The Novavax vaccine may be an acceptable option for some of the 27,000 service members who have sought religious exemptions from the mandatory vaccine. Military officials say many troops who refuse the shots cite certain COVID-19 vaccines’ remote connection to abortions.
Defense Secretary Lloyd Austin made COVID-19 vaccinations mandatory last year, saying the shots were critical to maintaining military readiness and the health of the force. Military leaders have argued that troops for decades have been required to get as many as 17 vaccines, particularly for those who are deploying overseas.
One group involved in lawsuits targeting the military’s vaccine requirement said it’s possible some shot opponents may see Novavax as an amenable option. “I definitely think it is for some, but certainly not for all,” said Mike Berry, director of military affairs for First Liberty Institute. “There are some for whom abortion is really the ultimate issue, and once that issue is resolved for them spiritually, then they’re willing.”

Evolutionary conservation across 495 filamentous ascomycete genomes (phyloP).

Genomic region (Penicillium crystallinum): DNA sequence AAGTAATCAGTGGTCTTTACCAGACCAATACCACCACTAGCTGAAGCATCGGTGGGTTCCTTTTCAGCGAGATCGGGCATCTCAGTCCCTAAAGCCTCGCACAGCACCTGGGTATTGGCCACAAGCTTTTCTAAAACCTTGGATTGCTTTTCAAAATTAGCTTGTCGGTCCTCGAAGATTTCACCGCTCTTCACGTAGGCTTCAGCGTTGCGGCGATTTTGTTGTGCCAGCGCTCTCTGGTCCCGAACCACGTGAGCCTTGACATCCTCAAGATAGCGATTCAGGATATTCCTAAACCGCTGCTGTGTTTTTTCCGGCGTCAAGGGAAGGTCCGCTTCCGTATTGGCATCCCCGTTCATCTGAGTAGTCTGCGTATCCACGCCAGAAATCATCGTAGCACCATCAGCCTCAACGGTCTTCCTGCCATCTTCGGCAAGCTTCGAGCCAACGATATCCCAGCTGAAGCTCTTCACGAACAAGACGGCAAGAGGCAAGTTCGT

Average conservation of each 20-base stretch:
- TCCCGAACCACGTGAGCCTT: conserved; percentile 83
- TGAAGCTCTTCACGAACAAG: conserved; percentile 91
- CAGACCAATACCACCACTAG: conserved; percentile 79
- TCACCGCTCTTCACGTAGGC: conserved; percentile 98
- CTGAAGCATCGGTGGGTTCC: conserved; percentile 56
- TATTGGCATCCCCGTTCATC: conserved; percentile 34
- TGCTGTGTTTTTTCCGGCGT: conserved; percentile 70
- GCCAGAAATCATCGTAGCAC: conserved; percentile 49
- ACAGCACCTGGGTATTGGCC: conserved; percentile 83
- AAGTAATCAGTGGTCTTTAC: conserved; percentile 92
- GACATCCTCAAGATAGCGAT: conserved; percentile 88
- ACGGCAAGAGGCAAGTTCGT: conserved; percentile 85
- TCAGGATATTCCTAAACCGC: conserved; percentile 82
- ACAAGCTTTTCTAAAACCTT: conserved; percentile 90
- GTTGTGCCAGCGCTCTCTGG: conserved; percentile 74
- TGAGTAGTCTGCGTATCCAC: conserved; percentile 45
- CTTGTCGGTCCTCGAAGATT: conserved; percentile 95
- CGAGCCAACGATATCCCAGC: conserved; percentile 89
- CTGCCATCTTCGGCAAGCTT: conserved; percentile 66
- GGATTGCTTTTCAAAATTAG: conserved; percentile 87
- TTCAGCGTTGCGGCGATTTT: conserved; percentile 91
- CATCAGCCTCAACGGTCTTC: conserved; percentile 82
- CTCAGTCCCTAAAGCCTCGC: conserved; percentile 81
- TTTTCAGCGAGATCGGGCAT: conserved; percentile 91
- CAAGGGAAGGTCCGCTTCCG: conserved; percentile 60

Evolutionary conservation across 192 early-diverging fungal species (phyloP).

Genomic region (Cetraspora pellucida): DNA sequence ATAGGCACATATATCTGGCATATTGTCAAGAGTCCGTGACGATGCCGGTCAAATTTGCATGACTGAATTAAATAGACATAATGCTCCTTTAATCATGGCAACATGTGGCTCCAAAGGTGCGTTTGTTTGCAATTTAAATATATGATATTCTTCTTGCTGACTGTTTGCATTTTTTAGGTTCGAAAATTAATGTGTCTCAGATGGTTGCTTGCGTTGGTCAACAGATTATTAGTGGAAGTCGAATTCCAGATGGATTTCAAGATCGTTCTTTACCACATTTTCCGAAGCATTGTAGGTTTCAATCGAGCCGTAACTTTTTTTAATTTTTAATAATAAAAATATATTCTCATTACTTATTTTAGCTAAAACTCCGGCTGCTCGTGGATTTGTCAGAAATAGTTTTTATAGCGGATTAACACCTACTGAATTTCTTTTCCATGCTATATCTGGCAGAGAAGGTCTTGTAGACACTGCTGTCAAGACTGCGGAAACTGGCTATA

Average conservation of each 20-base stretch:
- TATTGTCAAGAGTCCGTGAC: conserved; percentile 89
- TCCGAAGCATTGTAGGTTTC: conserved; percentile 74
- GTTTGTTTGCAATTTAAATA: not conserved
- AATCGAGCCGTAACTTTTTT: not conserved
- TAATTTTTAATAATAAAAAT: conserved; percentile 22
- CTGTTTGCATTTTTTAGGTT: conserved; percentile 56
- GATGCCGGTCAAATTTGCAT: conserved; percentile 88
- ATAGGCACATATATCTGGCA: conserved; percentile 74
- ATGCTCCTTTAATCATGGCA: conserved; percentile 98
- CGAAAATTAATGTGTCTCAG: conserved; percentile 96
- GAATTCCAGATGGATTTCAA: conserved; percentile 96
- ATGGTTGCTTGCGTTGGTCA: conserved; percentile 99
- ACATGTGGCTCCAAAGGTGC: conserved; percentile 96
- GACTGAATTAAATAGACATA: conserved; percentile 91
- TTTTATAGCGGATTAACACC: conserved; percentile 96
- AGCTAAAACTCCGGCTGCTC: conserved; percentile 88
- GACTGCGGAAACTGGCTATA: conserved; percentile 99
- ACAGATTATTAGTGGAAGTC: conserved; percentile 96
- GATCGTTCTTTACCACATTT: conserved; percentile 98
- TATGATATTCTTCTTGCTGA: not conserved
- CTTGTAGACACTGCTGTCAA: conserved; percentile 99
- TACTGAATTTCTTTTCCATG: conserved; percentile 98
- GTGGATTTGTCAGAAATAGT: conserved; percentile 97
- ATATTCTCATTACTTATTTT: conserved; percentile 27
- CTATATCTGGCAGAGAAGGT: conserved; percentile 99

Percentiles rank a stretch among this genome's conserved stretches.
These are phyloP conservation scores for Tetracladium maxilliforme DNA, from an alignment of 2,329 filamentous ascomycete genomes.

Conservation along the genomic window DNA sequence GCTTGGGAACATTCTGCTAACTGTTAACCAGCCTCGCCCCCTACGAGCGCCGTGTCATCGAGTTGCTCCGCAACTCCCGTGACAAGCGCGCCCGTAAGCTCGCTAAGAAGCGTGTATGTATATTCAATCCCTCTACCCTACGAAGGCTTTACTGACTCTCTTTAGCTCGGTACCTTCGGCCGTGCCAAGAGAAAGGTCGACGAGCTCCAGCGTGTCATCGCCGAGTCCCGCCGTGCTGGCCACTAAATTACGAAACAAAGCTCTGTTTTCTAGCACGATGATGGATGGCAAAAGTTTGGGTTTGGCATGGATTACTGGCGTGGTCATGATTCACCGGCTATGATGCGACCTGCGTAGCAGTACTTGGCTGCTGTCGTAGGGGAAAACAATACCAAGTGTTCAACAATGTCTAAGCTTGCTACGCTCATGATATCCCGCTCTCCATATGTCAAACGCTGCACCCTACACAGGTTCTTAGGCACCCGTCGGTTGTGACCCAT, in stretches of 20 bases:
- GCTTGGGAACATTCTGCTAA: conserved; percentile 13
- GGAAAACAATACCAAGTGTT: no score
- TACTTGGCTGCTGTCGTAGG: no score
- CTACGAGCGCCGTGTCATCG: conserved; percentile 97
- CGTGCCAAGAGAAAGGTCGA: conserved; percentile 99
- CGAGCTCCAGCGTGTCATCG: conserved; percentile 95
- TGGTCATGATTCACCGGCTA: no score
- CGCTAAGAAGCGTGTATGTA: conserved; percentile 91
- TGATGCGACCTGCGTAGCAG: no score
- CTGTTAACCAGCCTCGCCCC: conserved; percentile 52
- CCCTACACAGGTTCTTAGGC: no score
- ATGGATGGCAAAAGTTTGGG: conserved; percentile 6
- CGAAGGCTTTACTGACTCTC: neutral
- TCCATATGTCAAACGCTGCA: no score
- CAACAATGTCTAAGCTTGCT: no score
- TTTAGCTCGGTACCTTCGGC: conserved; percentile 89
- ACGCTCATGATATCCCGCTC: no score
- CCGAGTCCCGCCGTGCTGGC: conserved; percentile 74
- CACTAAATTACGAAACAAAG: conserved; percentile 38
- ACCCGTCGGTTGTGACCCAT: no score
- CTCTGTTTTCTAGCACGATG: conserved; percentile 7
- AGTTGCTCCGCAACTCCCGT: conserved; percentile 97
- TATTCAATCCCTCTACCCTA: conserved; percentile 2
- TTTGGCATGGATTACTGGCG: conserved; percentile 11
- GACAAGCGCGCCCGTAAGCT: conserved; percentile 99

Others object because they believe it’s God’s will that they don’t get the vaccine.
The Novavax vaccine is made with a more familiar technology, like those used for years to prevent hepatitis B and shingles. It trains the body to fight the coronavirus by delivering copies of the outer coating which are grown in insect cells, then are purified and packaged into nanoparticles that to the immune system resemble a virus, according to Novavax research chief Dr. Gregory Glenn.
In Novavax’s nearly 30,000 patient trial, conducted between December 2020 and September 2021, there were four cases of a type of heart inflammation called myocarditis detected within 20 days of taking the protein-based shot.
One patient in the trial reported myocarditis after receiving a placebo.
“Based on our interpretation of all the clinical data supporting NVX-CoV2373 … we believe there is insufficient evidence to establish a causal relationship,” the company said in a statement.